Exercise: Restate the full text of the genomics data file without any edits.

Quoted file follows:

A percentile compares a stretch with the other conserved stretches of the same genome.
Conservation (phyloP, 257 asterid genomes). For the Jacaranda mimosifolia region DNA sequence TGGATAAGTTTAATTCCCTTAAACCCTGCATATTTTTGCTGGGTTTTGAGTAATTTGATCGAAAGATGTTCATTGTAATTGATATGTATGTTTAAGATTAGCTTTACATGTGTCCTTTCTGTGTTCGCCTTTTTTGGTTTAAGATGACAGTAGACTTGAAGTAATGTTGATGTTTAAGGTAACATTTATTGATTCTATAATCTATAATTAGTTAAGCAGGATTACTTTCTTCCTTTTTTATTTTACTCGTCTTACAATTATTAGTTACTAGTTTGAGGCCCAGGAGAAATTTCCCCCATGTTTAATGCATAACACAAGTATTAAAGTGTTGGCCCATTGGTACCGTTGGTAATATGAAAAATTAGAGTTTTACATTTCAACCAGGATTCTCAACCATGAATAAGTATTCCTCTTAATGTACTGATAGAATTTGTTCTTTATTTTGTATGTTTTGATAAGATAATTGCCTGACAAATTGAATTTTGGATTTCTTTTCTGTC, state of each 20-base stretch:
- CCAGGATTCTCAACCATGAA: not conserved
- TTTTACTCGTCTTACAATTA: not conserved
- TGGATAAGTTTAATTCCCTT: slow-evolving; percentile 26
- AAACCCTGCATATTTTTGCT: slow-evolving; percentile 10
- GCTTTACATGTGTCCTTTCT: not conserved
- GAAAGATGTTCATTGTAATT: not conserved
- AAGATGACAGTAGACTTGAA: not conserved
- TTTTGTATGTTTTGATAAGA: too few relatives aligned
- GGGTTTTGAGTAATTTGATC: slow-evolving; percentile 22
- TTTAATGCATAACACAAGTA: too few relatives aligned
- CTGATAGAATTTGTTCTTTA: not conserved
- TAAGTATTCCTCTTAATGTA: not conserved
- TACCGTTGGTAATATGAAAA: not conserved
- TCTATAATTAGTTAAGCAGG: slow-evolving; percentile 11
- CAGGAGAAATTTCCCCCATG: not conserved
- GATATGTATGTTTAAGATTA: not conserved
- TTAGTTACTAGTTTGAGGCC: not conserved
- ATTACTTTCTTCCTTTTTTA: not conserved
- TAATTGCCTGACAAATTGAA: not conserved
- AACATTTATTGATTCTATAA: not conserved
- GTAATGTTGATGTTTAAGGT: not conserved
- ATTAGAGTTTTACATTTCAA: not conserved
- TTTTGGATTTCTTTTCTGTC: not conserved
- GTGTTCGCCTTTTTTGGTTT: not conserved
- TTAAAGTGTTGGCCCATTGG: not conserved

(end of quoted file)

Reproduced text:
A percentile compares a stretch with the other conserved stretches of the same genome.
Conservation (phyloP, 257 asterid genomes). For the Jacaranda mimosifolia region DNA sequence TGGATAAGTTTAATTCCCTTAAACCCTGCATATTTTTGCTGGGTTTTGAGTAATTTGATCGAAAGATGTTCATTGTAATTGATATGTATGTTTAAGATTAGCTTTACATGTGTCCTTTCTGTGTTCGCCTTTTTTGGTTTAAGATGACAGTAGACTTGAAGTAATGTTGATGTTTAAGGTAACATTTATTGATTCTATAATCTATAATTAGTTAAGCAGGATTACTTTCTTCCTTTTTTATTTTACTCGTCTTACAATTATTAGTTACTAGTTTGAGGCCCAGGAGAAATTTCCCCCATGTTTAATGCATAACACAAGTATTAAAGTGTTGGCCCATTGGTACCGTTGGTAATATGAAAAATTAGAGTTTTACATTTCAACCAGGATTCTCAACCATGAATAAGTATTCCTCTTAATGTACTGATAGAATTTGTTCTTTATTTTGTATGTTTTGATAAGATAATTGCCTGACAAATTGAATTTTGGATTTCTTTTCTGTC, state of each 20-base stretch:
- CCAGGATTCTCAACCATGAA: not conserved
- TTTTACTCGTCTTACAATTA: not conserved
- TGGATAAGTTTAATTCCCTT: slow-evolving; percentile 26
- AAACCCTGCATATTTTTGCT: slow-evolving; percentile 10
- GCTTTACATGTGTCCTTTCT: not conserved
- GAAAGATGTTCATTGTAATT: not conserved
- AAGATGACAGTAGACTTGAA: not conserved
- TTTTGTATGTTTTGATAAGA: too few relatives aligned
- GGGTTTTGAGTAATTTGATC: slow-evolving; percentile 22
- TTTAATGCATAACACAAGTA: too few relatives aligned
- CTGATAGAATTTGTTCTTTA: not conserved
- TAAGTATTCCTCTTAATGTA: not conserved
- TACCGTTGGTAATATGAAAA: not conserved
- TCTATAATTAGTTAAGCAGG: slow-evolving; percentile 11
- CAGGAGAAATTTCCCCCATG: not conserved
- GATATGTATGTTTAAGATTA: not conserved
- TTAGTTACTAGTTTGAGGCC: not conserved
- ATTACTTTCTTCCTTTTTTA: not conserved
- TAATTGCCTGACAAATTGAA: not conserved
- AACATTTATTGATTCTATAA: not conserved
- GTAATGTTGATGTTTAAGGT: not conserved
- ATTAGAGTTTTACATTTCAA: not conserved
- TTTTGGATTTCTTTTCTGTC: not conserved
- GTGTTCGCCTTTTTTGGTTT: not conserved
- TTAAAGTGTTGGCCCATTGG: not conserved